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Publication numberUS4854952 A
Publication typeGrant
Application numberUS 07/228,085
Publication dateAug 8, 1989
Filing dateAug 3, 1988
Priority dateSep 2, 1987
Fee statusLapsed
Also published asEP0307985A2, EP0307985A3
Publication number07228085, 228085, US 4854952 A, US 4854952A, US-A-4854952, US4854952 A, US4854952A
InventorsAndrew T. Stepien
Original AssigneeU.S. Philips Corporation
Export CitationBiBTeX, EndNote, RefMan
External Links: USPTO, USPTO Assignment, Espacenet
Chromatography apparatus
US 4854952 A
Abstract
A thermal insulation liner is provided for a chromatograph oven. The liner is moulded as a single bucket-shaped component 1 from ceramic fibers, typically alumino-silicate, bound together with an inorganic binder. The heat capacity and thermal conductivity of this material are both very low. The inner layer of the oven can be rapidly cooled for fast throughput of analyses and there is low risk of hand burns when changing chromatograph columns. The inner surface is mouled as a smooth shape, assisting the flow of circulated air and thereby reducing hot spots. Thermal insulation for the injector and detector of the chromatograph are also mouled in together with entry holes and mounting points 3,4, 5,6 to enable an inexpensive, easily assembled oven and chromatograph to be produced.
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Claims(18)
I claim:
1. A chromatography oven thermal insulation liner characterised in that the liner is formed by ceramic fibres bound together with an inorganic binder moulded into a one piece component to enclose an oven cavity, the one piece component having an end wall and side walls and being open opposite the end wall.
2. A liner as claimed in claim 1, in which the fibres are alumino-silicate.
3. A liner as claimed in claim 1, in which the inner surface of the end wall is concave and smoothly curved and merges smoothly with the inside surfaces of the side walls, the end wall having a hole to receive a drive shaft of an air circulating fan to be mounted inside the oven, the concave surface being shaped to guide air flowing radially away from the fan and direct it along the side walls.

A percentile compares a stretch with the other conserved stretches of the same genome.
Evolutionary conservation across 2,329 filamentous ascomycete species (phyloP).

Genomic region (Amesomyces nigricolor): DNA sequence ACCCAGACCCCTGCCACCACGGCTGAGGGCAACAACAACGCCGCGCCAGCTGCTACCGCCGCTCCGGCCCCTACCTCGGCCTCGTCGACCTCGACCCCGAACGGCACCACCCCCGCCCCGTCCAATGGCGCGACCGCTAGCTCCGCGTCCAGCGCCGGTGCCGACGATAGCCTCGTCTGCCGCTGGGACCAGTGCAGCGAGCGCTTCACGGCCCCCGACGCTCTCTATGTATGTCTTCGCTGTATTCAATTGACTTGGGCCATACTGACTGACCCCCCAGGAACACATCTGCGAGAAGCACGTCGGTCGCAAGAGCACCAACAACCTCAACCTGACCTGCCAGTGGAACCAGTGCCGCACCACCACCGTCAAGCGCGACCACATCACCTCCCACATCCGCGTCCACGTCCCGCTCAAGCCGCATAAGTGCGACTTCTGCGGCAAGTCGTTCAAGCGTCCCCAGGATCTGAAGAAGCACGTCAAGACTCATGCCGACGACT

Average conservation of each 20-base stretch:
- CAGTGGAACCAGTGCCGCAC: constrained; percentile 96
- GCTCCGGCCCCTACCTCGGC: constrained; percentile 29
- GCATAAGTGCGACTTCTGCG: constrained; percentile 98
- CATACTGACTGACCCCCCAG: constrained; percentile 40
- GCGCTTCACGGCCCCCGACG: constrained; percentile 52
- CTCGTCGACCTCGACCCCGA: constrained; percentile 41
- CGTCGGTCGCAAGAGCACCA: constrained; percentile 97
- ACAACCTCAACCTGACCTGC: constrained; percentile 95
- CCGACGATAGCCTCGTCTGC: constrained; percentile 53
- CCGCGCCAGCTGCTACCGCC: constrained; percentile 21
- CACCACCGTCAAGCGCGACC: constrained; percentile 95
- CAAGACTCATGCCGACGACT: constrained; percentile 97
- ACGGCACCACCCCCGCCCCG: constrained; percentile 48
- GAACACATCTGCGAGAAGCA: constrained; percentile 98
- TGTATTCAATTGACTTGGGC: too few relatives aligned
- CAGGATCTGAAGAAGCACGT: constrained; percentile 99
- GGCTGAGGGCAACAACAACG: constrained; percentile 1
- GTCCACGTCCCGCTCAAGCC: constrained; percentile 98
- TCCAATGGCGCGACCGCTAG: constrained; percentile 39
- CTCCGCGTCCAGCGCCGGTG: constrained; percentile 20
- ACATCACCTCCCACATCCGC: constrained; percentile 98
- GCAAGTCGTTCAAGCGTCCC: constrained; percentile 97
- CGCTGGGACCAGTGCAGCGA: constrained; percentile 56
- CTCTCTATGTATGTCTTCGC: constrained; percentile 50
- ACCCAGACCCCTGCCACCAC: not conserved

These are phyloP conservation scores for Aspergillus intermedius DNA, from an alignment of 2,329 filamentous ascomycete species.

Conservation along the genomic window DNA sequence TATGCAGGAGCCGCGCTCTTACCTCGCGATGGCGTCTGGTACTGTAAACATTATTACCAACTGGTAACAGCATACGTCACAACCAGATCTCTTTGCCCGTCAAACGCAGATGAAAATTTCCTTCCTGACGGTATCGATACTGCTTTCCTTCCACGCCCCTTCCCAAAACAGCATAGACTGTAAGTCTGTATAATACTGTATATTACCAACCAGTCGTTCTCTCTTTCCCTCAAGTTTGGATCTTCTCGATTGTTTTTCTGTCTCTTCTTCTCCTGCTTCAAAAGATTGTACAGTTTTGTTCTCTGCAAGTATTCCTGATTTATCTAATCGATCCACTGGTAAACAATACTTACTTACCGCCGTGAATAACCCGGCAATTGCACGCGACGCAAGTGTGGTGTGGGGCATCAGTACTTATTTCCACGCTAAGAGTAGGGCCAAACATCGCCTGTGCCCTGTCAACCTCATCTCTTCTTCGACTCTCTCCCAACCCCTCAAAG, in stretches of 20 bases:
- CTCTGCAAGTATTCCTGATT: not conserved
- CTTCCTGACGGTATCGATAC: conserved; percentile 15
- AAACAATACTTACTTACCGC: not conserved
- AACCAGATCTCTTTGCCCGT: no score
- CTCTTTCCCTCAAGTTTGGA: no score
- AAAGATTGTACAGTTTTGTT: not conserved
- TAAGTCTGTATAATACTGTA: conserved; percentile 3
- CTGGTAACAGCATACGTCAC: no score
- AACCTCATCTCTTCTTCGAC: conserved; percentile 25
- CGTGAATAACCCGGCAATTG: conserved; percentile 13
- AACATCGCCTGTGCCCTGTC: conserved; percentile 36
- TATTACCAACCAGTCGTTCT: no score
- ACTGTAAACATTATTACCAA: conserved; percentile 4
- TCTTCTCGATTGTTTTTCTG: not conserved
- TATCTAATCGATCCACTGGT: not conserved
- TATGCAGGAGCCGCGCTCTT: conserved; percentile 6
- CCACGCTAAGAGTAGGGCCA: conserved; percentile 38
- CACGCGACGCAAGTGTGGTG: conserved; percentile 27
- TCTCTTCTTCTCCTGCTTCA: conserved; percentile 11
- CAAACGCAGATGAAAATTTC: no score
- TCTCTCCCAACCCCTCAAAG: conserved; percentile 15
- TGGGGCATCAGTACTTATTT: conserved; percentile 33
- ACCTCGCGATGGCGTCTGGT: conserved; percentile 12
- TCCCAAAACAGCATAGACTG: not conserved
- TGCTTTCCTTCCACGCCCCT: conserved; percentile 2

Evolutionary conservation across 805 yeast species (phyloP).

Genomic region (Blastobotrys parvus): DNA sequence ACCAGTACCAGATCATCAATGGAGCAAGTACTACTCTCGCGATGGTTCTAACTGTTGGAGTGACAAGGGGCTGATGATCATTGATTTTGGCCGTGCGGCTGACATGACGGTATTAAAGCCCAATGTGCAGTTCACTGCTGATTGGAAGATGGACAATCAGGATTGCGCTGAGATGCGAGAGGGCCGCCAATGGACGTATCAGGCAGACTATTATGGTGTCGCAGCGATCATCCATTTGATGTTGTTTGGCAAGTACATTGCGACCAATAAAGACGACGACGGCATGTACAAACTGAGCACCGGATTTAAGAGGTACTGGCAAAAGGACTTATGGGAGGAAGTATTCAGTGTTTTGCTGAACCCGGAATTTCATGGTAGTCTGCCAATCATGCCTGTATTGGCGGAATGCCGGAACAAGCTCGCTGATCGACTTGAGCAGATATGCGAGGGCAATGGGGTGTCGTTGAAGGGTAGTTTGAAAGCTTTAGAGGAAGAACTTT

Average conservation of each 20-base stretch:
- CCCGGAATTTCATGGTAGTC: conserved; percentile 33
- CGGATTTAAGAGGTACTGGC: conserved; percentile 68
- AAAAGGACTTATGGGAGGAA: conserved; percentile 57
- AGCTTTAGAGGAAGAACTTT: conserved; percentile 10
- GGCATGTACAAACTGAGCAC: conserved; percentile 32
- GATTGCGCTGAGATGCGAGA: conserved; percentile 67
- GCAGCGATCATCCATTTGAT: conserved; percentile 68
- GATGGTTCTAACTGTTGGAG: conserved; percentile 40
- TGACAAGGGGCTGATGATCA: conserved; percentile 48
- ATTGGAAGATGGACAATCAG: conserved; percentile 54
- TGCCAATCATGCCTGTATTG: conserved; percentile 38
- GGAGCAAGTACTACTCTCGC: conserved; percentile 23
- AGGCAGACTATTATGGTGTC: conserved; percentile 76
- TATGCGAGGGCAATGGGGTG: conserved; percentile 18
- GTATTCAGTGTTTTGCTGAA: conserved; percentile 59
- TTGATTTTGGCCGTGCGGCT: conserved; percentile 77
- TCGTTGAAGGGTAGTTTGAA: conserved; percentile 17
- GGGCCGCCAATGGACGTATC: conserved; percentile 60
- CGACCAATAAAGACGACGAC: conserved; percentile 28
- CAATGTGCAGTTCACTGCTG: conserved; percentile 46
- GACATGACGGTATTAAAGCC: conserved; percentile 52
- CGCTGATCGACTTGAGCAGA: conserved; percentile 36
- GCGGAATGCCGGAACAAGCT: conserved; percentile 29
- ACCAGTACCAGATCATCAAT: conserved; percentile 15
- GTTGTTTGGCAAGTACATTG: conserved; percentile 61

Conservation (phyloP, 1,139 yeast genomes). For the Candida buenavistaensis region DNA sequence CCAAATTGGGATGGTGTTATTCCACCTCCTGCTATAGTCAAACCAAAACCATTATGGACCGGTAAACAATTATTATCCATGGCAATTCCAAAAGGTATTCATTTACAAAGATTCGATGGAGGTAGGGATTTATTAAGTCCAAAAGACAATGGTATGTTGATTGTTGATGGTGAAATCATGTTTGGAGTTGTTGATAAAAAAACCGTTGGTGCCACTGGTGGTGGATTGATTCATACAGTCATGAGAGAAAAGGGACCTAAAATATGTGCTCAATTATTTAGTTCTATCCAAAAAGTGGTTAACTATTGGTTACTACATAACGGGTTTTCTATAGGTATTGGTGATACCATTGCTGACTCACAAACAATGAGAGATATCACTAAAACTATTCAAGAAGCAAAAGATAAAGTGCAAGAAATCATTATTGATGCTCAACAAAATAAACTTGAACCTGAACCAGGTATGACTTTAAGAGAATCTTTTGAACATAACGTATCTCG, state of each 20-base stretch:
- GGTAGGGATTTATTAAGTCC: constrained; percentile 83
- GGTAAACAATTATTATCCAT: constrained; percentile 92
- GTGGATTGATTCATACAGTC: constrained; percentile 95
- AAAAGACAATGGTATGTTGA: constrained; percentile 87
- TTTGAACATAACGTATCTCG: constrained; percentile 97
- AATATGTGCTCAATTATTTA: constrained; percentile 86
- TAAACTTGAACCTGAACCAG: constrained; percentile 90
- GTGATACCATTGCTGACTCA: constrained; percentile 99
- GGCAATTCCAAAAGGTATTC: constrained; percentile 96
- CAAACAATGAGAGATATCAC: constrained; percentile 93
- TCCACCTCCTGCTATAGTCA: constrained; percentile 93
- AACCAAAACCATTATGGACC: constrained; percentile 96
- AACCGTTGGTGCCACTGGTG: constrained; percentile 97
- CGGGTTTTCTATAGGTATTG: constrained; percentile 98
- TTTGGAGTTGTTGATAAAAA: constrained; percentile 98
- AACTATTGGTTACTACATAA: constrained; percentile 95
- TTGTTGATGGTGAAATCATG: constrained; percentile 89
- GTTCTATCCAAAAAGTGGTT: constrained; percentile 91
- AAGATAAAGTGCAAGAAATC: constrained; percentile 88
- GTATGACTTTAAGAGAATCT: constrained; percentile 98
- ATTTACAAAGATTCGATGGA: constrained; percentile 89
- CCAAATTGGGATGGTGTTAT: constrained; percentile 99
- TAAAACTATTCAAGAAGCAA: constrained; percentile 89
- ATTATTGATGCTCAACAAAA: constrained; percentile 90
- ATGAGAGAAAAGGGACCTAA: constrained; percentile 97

4. A liner as claimed in claim 1, in which mounting points are provided on the inner surface of the liner by moulding them integrally with the walls of the liner.
5. A liner as claimed in claim 1 arranged to house a chromatograph column.
6. A liner as claimed in claim 5, in which apertures to allow coupling between a chromatograph injector and/or detector and the chromatograph column are moulded integrally with the side walls of the liner.
7. A liner as claimed in claim 6, in which the outer surface of side walls are provided with thermally insulating projections through which the apertures pass, the projections being of the same material and being moulded integrally with the side walls.
8. A liner as claimed in claim 1, in which a flange is formed on the free end on the side walls to present a flat bearing surface around the oven cavity opening.
9. A chromatography oven liner as claimed in claim 1, arranged to housed a sample injector.
10. A chromatography oven liner as claimed claim 1, arranged to house a detector.
11. A chromatography oven liner as claimed in claim 1, having a plurality of compartments each compartment housing one of a chromatography column, a chromatography sample injector and a chromatography detector, being substantially thermally isolated from one another, and being moulded in one piece.
12. A method of manufacturing a chromatography oven liner as claimed in claim 1, comprising moulding a one piece component from ceramic fibres bound together with an inorganic binder.
13. A chromatography oven characterised in that the oven comprises a liner as claimed in claim 1.
14. A chromatography oven as claimed in claim 13, having a door closing the oven cavity in which the door is lined with the same material as that from which the oven liner is formed.
15. A gas chromatograph comprising a gas chromatography column mounted within an oven as claimed in claim 13, a sample injector and a detector.
16. A gas chromatograph as claimed in claim 15 in which the sample injector and/or detector is/are mounted on the oven.
17. A gas chromatograph as claimed in claim 16, in which the connection between the sample injector and the columns and/or the connection between the detector and the column passes through apertures in thermally insulating projections moulded integrally with the side walls of the oven liner.
18. A gas chromatograph as claimed in claim 17, in which the oven liner has a plurality of compartments, each compartment housing one of the chromatography column, the sample injector and the detector, being substantially thermally isolated from one another, and being moulded in one piece.
Description
DESCRIPTION

This invention relates to a chromatography oven liner and to a method of manufacture thereof, to a chromatography oven and to a chromatograph.